Often, you will read articles on the Internet which state that a cat wags his tail because he is angry. This is only partially true. A domestic cat may be more irritated than angry when he is wagging his tail because the cat is in a state of mental conflict. The cat wants to do two things at the same time and is not sure which is the best choice. By wagging his tail I am referring to a left to right movement. Note: cats will move their tail for other reasons but the movement is not "wagging"!
I have seen my cat sitting on a lawn where there was no cover for her to hide while she had a mind to stalk a bird, for example. My cat wanted to chase the bird but did not have the cover to do it successfully and was in two minds whether to go or stay, and so she wagged her tail.
Your domestic cat might like to go outside. You open the door and your cat encounters pouring rain and thinks twice about whether to go outside or not. The cat's mind is in conflict and this is seen in a wagging tail.
The interesting thing about a cat wagging her tail is how it originated. Desmond Morris, the well-known animal behaviourist and biologist, says that it originated from the fact that the cat's tail is a means of balance. The tail helps the domestic cat to balance.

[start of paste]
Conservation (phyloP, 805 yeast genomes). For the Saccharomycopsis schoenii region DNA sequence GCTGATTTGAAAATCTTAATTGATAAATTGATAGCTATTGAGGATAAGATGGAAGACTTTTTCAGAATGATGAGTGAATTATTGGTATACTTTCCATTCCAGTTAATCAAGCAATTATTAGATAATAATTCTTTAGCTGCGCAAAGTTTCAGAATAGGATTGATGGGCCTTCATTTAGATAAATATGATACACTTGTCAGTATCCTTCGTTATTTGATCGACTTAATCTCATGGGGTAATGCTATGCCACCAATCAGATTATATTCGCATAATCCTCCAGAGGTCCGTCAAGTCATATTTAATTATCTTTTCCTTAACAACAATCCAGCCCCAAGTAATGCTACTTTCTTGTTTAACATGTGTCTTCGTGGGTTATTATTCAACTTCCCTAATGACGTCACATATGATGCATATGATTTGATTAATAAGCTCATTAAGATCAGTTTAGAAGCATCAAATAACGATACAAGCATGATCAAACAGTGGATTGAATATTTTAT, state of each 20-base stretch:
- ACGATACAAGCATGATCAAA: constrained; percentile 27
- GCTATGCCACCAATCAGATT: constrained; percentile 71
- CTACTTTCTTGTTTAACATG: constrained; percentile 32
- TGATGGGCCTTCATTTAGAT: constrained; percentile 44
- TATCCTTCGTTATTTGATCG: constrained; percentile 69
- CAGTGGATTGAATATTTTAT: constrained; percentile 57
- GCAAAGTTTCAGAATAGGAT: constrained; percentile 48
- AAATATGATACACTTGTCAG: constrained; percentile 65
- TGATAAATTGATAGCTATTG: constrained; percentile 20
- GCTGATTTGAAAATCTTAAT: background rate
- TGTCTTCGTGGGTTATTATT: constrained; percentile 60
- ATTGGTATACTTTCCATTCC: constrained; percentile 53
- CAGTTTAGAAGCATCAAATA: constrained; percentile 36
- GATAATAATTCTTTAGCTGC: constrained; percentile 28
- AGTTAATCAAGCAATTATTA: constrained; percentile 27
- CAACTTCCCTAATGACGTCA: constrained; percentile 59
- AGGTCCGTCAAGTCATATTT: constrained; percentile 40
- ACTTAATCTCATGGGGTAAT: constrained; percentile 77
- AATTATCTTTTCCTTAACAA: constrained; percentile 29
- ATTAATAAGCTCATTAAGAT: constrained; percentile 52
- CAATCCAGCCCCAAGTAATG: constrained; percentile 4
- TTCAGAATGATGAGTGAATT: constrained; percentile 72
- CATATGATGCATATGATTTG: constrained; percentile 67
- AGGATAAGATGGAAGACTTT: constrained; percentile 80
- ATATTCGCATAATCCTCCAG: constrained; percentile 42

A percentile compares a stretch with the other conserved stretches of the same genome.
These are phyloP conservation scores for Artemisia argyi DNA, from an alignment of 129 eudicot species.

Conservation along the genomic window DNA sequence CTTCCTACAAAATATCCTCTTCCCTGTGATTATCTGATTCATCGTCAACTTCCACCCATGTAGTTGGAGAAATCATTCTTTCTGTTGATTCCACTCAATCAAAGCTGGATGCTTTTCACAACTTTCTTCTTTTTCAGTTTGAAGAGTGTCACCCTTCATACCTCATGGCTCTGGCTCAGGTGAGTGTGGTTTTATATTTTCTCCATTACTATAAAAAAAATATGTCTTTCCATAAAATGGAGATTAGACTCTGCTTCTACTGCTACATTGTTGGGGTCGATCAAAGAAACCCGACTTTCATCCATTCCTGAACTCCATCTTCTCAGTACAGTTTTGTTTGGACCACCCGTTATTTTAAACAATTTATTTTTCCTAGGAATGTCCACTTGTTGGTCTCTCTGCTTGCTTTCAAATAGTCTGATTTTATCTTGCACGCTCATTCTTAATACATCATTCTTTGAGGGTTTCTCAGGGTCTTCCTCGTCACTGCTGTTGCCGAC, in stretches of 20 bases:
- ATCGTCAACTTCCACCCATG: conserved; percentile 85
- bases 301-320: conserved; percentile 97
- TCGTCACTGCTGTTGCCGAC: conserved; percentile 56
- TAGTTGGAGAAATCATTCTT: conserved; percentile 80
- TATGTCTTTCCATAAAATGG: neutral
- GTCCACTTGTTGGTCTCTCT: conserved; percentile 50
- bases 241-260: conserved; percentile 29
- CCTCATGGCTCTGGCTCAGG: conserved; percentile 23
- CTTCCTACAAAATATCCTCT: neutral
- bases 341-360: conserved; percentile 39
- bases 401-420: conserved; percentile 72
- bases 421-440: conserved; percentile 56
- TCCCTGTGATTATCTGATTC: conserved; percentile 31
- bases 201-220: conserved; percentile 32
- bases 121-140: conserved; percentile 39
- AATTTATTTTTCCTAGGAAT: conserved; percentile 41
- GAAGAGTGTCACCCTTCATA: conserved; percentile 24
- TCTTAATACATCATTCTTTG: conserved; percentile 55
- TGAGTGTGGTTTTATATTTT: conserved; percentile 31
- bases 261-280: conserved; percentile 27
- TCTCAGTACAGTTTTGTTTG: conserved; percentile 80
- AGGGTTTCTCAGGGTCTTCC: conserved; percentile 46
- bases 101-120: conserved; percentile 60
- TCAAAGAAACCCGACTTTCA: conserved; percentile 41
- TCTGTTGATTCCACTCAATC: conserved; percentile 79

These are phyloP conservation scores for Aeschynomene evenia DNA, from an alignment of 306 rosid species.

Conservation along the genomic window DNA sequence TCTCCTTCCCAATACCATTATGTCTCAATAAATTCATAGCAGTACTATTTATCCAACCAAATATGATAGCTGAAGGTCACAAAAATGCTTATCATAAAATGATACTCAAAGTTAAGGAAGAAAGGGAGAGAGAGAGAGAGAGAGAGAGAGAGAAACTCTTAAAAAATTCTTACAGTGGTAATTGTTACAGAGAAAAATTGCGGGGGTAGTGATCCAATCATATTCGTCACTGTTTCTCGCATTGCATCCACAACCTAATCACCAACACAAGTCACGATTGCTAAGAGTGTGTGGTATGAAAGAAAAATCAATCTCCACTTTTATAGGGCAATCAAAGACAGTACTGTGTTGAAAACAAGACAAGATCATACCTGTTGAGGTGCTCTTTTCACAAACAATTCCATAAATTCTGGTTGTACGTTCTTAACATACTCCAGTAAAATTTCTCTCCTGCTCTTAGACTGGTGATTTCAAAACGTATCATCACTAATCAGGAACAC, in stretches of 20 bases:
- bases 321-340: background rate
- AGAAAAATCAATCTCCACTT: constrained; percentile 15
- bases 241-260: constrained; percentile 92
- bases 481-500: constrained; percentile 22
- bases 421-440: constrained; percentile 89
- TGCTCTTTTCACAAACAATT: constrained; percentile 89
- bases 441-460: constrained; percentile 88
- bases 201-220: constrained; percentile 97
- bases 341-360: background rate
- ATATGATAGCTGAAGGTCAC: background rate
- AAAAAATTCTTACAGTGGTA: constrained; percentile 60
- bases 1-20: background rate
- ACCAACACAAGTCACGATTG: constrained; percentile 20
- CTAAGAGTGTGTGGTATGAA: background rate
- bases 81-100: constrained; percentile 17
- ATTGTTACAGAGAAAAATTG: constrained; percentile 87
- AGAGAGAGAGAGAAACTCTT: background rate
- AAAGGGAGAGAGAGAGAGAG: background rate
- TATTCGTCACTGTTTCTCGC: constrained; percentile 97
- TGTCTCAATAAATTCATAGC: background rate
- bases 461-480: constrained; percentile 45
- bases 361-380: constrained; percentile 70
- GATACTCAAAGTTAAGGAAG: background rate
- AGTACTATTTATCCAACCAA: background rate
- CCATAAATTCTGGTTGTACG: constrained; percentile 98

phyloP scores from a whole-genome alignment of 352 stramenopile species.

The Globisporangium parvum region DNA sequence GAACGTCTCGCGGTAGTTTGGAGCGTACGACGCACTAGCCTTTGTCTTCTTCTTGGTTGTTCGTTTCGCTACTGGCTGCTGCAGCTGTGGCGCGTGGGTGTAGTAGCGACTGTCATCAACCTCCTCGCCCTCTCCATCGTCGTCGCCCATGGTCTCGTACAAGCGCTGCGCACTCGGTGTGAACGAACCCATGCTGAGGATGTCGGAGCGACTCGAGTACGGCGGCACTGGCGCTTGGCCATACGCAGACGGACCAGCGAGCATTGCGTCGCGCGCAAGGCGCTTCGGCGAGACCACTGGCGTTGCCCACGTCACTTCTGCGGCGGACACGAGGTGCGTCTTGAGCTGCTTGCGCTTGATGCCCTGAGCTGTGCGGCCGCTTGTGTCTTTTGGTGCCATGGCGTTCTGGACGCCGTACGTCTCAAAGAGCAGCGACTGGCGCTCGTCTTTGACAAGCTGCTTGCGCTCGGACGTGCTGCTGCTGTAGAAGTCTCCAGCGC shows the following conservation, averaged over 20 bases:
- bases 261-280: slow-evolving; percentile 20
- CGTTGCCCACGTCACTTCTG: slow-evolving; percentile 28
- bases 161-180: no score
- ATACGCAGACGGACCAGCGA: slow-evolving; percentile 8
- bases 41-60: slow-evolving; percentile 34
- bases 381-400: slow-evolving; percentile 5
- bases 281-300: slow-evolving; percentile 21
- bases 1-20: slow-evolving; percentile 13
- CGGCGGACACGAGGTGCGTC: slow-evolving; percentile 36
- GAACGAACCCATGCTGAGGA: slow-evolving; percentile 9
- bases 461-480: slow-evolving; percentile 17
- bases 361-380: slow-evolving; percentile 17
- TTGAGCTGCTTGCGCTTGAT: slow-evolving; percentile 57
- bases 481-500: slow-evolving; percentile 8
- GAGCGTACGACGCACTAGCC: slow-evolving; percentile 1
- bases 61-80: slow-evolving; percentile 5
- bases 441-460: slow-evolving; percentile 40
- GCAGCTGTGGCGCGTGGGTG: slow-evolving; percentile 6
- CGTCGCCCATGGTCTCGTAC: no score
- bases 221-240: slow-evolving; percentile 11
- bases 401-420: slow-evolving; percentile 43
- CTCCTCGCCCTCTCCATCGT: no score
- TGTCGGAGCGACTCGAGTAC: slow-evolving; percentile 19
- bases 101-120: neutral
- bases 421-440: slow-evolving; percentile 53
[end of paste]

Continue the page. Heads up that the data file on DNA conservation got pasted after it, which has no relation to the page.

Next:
You will notice that the tree dwelling wild cats have thick and long tails. The most noticeable tail on a wild cat is the rope-like tail of the snow leopard. The snow leopard has to negotiate very steep rocky slopes when hunting. You will notice that the snow leopard's tail moves from left to right all the time to help the the cat to keep balance.
The argument is that the physical action of keeping balance through a swishing tale has evolved into an expression of the state of the mind of the cat when the cat's thought processes are in balance because he or she is uncertain about what to do next.
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